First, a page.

“Performance on macOS is really bad compared to other Operating Systems.”
Like the conductor of an orchestra, Kubernetes directs the movements and actions of thousands (even hundreds of thousands) of containers and groups of containers, all running on different servers under different Docker nodes. As the most widely-used container orchestration platform, Kubernetes is not only free and open-source, it’s also being used by the U.S. Department of Defense in F-16s and Battleships.
Perhaps the easiest way to understand Kubernetes is to view it as a series of deployment instructions coded in YAML (a human-readable computer language). Developers use a single interface (be it command-line or dashboard) to interact with Kubernetes API and define these deployment instructions. After coding the instructions, Kubernetes has all of the rules and limits it needs to manage the lifecycle of the containerized microservices that comprise your system. Kubernetes will follow these rules/limits while doing the following:
Ultimately, Kubernetes carries out all of these actions on autopilot as dictated by its YAML-coded deployment instructions.
Container orchestration through Kubernetes brings the following advantages:
(1) Highly-available: When you distribute the microservices that make up an application across different servers and different Docker nodes, you can use Kubernetes to manage the replication of Docker nodes, microservices, and groups of microservices. This achieves redundancy and higher availability because different containers and essential services will be duplicated on different operating systems and machines.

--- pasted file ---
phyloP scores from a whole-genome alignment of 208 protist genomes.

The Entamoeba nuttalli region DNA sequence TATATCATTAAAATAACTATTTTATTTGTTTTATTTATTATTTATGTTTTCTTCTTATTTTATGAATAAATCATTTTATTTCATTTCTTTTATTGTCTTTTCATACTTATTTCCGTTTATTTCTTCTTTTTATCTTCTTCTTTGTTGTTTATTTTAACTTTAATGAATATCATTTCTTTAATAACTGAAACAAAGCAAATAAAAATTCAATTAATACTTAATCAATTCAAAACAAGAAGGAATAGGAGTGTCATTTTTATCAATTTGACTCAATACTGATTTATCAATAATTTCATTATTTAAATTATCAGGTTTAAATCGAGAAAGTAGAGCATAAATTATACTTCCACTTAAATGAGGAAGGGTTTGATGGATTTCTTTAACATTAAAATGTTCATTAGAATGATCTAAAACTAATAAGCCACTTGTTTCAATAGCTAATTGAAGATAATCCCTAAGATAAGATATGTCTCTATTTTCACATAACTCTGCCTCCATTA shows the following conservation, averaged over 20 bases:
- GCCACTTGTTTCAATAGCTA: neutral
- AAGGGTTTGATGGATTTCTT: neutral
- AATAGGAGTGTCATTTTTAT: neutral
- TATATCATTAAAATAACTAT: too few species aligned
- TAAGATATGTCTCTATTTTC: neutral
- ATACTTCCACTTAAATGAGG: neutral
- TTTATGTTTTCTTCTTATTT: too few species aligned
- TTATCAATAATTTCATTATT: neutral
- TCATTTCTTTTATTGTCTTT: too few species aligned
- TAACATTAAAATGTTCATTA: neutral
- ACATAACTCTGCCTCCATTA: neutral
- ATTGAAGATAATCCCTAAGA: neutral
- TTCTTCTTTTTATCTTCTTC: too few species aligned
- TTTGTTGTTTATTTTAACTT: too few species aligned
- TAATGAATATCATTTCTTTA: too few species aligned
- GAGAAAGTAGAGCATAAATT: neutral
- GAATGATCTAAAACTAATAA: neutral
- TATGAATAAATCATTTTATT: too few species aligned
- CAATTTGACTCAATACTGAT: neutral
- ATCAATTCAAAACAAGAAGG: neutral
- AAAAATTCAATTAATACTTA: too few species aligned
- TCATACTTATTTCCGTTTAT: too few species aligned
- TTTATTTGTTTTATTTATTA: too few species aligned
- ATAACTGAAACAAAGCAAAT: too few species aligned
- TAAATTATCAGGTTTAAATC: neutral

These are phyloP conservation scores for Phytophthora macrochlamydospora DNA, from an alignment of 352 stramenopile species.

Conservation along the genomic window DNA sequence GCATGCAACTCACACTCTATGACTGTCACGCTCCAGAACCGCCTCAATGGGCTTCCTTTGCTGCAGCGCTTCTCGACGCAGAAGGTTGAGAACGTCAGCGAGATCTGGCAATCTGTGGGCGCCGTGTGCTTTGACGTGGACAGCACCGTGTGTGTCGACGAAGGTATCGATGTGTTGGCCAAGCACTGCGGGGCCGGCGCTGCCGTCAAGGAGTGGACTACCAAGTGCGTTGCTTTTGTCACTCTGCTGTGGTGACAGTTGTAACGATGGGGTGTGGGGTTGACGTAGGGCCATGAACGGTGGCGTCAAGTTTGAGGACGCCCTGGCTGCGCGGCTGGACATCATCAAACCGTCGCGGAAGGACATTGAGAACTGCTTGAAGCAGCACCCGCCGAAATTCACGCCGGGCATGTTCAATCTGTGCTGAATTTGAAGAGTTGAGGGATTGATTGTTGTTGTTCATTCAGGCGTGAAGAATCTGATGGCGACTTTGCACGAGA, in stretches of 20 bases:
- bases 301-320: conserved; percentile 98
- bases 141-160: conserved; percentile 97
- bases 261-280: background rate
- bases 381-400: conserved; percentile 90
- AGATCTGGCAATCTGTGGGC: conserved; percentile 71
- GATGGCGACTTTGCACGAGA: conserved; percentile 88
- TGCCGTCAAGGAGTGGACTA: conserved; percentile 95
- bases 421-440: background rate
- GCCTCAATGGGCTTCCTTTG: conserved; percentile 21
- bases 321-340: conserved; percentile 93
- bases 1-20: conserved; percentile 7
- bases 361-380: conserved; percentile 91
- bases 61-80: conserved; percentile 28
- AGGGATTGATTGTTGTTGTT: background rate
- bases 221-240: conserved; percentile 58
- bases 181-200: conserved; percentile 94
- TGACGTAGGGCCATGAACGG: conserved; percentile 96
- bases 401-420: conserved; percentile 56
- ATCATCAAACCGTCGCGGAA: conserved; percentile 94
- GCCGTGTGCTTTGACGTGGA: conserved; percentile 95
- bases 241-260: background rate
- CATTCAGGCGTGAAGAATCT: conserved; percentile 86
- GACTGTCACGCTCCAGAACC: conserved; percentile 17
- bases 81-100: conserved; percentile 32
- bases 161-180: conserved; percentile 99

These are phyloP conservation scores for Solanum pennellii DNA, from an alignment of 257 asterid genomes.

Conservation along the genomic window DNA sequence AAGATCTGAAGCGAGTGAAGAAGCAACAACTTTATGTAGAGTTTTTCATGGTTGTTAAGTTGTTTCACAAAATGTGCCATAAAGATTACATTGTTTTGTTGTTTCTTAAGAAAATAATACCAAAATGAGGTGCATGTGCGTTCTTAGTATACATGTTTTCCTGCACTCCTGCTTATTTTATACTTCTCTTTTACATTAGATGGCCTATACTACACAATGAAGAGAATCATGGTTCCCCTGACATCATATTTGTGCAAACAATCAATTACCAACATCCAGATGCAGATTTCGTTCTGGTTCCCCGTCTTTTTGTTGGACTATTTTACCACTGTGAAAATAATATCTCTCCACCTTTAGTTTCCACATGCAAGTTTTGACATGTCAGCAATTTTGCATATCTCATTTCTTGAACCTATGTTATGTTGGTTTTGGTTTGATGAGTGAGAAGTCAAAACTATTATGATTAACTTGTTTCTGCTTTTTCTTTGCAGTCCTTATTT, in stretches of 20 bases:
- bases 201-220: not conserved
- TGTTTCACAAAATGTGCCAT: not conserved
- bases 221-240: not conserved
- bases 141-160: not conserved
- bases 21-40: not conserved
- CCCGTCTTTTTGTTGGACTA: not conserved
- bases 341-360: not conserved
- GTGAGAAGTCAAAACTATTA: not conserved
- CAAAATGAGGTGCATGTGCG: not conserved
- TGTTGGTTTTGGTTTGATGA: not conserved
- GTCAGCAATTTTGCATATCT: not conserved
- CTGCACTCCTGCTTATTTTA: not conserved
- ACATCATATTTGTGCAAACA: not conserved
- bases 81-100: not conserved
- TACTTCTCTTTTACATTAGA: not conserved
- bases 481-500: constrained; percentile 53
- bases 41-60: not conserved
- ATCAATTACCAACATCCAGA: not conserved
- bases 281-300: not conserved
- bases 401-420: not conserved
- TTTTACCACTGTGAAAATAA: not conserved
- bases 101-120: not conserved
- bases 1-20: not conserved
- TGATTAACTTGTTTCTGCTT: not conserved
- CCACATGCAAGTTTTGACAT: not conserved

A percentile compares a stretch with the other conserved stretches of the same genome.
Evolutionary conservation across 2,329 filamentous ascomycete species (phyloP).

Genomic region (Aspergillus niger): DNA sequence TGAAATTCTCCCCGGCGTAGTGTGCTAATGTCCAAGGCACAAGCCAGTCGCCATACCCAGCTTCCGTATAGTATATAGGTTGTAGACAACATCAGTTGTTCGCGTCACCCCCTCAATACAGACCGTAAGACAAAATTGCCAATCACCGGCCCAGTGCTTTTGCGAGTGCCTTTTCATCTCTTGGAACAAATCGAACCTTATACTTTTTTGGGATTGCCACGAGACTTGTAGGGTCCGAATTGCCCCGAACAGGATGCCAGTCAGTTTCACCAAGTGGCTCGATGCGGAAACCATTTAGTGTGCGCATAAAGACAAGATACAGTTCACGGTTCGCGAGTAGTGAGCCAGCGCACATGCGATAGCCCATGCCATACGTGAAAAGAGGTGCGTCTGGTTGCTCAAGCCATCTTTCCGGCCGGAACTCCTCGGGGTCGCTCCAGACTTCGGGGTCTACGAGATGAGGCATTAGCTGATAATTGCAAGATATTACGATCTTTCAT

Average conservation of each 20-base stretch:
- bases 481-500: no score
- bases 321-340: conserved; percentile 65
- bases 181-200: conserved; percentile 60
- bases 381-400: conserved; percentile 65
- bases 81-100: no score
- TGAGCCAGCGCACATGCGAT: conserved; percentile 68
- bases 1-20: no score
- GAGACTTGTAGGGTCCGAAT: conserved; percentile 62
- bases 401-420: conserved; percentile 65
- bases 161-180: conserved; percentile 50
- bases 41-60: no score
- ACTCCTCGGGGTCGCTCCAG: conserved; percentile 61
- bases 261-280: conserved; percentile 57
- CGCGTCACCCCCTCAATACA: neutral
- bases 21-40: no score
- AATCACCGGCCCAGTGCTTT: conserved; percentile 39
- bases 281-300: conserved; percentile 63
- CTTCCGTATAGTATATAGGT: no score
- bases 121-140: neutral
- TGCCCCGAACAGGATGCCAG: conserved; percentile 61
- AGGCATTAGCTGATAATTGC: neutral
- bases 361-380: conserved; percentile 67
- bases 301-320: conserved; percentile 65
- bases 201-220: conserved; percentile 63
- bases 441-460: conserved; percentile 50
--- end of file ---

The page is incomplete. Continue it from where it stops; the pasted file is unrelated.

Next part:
(2) Scalable: Kubernetes allows you to set rules that automatically deploy and replicate containerized services according to the needs of the system at any given time. If the workload spikes on a particular server and Docker node, Kubernetes can replicate the node on another server or direct traffic to an already existing replica. This allows you to scale your system at any time to manage any amount of traffic.
(3) Declarative: The rules/limits of a Kubernetes-based system are coded in YAML, a human-readable language that lets you use version control and track updates, which also facilitates collaboration.
(4) Compatible/portable: Most public cloud systems can host Kubernetes. You can also run Kubernetes on-premises or on a bare-metal system.
(5) Complex, large-scale microservices-based architectures: Kubernetes allows you to develop systems consisting of thousands (or hundreds of thousands) of microservices.
(6) Resource optimization: A well-designed Kubernetes cluster optimizes the use of server resources to achieve a system that’s faster, more reliable, and less costly to run.
(7) Self-healing: Kubernetes can boot, reboot, and destroy containers, pods, and nodes – or divert requests to online containers – when one part of the system fails. This allows Kubernetes to contain failures and self-heal to keep the entire system available.
A “Kubernetes cluster” is the group of containerized microservices that the Kubernetes instance controls. These containerized processes will be running on multiple servers under multiple Docker nodes. Essentially, it represents your entire microservices-based system or application. A Kubernetes cluster consists of three primary units of deployment:
Pods are the smallest element of a Kubernetes cluster. A pod can be one or more containerized microservices that depend on one another for their operation. In other words, you can’t spin up one microservice within a pod without spinning up the others. Let’s say a containerized web service needs a containerized caching server to function. Both containers will belong to the same Kubernetes pod, and they will deploy/replicate in unison as required.